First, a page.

This is my paddle.
    This is for rowing,
    And this is NOT FOR FUCKING ROWING BECAUSE IT'S A PADDLE.
    You may think I'm too sensitive about this, but I'M NOT.

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    1. You know, I even thought about that, but elected to use both words out of the good ole writerly sense that you shouldn't use the same words over and over in close proximity--AND I didn't think I'd have any FUSSYPANTSES out there worrying about it.

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    2. If you were talking about spoons, would you call them forks so as not to use the same words over and over in close proximity? Same deal. Just sayin'.

      If you've been a canoeist for as long as I have, you kinda have a radar about this. Fussypants notwithstanding, I still love you and your writing. So... no oared feelings? If you have a paddle write it out for you.

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    3. Aaaagh! You are so Stern with me, Cap'n Tom!

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  7. I LOVE rafting! Haven't done any here in the Northwest, but I've rafted most of the white water in TN, NC, VA... Lucky to have a river guide dancing with me in the company, so got lots of freebies! Even a Class V - VI (the New River when the dam is released for 3 weeks in October.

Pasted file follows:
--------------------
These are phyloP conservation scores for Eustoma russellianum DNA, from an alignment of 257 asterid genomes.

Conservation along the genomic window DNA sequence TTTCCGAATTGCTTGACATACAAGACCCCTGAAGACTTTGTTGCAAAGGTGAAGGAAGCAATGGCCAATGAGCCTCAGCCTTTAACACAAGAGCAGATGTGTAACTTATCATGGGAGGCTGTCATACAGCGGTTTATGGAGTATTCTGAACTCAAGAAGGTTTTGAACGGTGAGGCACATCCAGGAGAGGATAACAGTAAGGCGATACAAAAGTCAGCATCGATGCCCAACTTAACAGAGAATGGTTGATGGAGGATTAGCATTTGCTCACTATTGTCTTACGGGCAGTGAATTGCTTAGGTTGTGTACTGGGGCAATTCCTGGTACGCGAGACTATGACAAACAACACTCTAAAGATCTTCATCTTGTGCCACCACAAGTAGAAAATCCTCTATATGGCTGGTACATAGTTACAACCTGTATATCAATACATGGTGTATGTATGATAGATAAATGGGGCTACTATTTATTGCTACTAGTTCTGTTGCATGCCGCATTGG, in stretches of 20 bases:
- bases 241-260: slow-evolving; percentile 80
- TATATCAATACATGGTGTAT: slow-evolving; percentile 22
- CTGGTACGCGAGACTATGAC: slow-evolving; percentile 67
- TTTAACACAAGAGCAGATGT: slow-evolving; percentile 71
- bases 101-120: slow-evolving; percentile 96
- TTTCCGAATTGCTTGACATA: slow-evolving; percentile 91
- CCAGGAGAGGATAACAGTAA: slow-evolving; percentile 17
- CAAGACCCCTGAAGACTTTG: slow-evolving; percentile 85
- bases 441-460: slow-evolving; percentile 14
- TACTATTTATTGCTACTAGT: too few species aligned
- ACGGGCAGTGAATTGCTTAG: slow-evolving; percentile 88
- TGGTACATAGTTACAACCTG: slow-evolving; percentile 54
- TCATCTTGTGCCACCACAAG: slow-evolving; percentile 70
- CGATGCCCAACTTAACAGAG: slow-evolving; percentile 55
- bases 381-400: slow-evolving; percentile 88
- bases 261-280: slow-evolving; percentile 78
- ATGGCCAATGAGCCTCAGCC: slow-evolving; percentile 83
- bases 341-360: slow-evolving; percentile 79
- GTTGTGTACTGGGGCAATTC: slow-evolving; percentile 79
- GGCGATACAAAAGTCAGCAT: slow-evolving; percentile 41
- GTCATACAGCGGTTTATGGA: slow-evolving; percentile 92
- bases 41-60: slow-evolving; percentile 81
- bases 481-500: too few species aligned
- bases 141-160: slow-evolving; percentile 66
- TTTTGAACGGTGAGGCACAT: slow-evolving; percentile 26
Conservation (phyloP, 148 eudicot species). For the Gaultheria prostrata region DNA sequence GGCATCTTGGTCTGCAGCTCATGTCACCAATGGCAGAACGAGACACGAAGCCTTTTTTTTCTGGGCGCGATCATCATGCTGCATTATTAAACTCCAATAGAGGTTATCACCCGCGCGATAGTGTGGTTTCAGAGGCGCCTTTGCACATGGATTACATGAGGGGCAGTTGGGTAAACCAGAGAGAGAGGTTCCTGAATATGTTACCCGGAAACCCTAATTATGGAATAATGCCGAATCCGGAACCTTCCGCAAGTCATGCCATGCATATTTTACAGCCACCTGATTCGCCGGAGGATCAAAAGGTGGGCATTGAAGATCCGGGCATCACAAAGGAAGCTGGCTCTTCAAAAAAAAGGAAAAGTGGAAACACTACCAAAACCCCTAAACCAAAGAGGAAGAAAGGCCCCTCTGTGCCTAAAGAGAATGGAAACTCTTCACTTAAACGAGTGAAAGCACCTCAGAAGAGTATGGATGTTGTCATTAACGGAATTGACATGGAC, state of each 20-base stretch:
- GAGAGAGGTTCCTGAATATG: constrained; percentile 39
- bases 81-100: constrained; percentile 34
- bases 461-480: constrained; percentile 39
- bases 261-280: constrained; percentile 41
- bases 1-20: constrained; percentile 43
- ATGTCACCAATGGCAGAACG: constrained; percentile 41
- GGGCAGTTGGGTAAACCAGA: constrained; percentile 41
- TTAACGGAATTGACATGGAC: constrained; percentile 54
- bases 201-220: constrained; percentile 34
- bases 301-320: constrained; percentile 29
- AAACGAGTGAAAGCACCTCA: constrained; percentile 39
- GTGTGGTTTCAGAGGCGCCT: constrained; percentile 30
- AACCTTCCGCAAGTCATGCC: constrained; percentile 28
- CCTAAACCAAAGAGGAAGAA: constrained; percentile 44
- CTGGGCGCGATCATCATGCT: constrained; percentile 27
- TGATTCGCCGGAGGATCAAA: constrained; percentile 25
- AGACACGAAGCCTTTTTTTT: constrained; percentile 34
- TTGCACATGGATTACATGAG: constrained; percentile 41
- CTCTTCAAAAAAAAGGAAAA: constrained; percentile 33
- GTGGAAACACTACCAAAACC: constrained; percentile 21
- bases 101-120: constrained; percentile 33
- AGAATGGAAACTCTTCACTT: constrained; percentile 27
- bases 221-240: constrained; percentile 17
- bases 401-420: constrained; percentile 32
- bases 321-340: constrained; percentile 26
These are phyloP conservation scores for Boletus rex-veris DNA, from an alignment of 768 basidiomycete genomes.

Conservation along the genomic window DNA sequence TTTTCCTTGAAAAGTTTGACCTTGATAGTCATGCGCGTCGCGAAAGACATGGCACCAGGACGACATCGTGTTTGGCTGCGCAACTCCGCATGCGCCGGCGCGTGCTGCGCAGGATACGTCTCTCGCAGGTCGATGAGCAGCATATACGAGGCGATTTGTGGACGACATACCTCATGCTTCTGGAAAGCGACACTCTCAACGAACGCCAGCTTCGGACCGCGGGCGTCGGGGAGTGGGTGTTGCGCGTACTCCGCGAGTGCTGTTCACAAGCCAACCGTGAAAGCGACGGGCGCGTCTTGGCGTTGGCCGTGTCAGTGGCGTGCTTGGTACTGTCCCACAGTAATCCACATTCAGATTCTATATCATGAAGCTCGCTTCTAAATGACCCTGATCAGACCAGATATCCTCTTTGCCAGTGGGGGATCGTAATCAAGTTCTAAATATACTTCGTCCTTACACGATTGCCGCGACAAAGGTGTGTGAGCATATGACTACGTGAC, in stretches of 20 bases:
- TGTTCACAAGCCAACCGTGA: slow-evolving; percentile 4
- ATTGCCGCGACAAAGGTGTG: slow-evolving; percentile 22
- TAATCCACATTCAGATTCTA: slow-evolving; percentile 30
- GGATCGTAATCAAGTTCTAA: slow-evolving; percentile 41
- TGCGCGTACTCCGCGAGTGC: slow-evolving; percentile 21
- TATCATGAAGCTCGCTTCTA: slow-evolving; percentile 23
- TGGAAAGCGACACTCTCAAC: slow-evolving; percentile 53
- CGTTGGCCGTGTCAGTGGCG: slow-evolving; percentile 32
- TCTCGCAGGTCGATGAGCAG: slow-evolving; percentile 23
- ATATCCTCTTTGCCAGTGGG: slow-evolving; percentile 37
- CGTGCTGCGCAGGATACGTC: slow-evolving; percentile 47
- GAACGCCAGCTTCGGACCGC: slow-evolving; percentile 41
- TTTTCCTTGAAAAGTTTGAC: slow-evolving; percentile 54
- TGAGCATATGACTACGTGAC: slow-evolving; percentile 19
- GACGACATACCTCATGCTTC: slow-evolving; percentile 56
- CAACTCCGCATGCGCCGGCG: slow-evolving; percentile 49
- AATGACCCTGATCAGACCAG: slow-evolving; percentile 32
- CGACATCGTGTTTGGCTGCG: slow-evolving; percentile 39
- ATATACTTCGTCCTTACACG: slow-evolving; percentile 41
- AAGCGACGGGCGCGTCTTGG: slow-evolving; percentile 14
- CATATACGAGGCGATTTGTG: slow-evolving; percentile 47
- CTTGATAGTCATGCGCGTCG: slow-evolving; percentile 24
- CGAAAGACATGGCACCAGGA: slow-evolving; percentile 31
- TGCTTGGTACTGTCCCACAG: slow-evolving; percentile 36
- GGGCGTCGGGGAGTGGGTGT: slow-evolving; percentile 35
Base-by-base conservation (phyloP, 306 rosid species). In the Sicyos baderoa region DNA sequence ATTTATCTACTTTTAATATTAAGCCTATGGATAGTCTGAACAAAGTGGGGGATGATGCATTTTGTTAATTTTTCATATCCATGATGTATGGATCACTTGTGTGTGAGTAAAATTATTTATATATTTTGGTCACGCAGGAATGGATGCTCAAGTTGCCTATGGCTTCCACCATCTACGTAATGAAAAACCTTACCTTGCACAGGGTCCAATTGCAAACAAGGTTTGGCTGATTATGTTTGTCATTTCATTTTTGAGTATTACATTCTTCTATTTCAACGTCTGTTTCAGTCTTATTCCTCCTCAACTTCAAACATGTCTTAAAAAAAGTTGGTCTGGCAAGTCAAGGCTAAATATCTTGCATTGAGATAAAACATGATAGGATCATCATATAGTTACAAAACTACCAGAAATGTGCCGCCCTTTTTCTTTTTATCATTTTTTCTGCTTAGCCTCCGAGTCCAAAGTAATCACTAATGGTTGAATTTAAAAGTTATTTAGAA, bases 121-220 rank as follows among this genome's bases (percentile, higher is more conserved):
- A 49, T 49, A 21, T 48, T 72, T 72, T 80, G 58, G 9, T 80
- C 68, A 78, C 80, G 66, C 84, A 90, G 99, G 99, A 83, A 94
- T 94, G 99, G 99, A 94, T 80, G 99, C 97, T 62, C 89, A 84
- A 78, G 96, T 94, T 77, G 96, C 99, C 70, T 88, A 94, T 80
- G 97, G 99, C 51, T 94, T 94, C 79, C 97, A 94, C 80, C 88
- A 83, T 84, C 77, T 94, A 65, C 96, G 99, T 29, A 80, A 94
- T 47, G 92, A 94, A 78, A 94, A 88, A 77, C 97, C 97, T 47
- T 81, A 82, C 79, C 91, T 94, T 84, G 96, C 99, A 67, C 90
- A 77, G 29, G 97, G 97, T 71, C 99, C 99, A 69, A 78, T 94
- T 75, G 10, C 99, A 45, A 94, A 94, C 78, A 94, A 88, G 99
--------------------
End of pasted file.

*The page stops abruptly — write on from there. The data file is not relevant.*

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    1. Isn't the New River the oldest river in the U.S.?

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  8. There is an adventure that may be even worse than rock climbing. What next? Hope you are still around to tell about it, because this is all too funny. From my recliner.

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    1. You will have to contact Djan for all stories about jumping out of perfectly good airplanes.

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  9. Years back I went white-water rafting in Nepal. And LOVED it.
    Despite my feelings about water and yours being as out of synch as amateur paddlers I also LOVED your writing. And post.

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    1. Thanks! They've got rafting in Nepal? I visualize big pointy peaks but no unfrozen water. Just goes to show, I know nothing.

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  10. Hey! You've joined the White Water-and-knuckle gang. Welcome aboard.In the words of my Fraser guide:" 'everybody in the bottom of the boat' means just that. When I say "oh SHIT!!!" That means everybody in the bottom
    FAST!"
    And don't worry about the prepositions - I'm running on battery and can't be fagged fixing the quote marks. So there.

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    1. I never worry about the prepositions. Unless they try to hold my head underwater.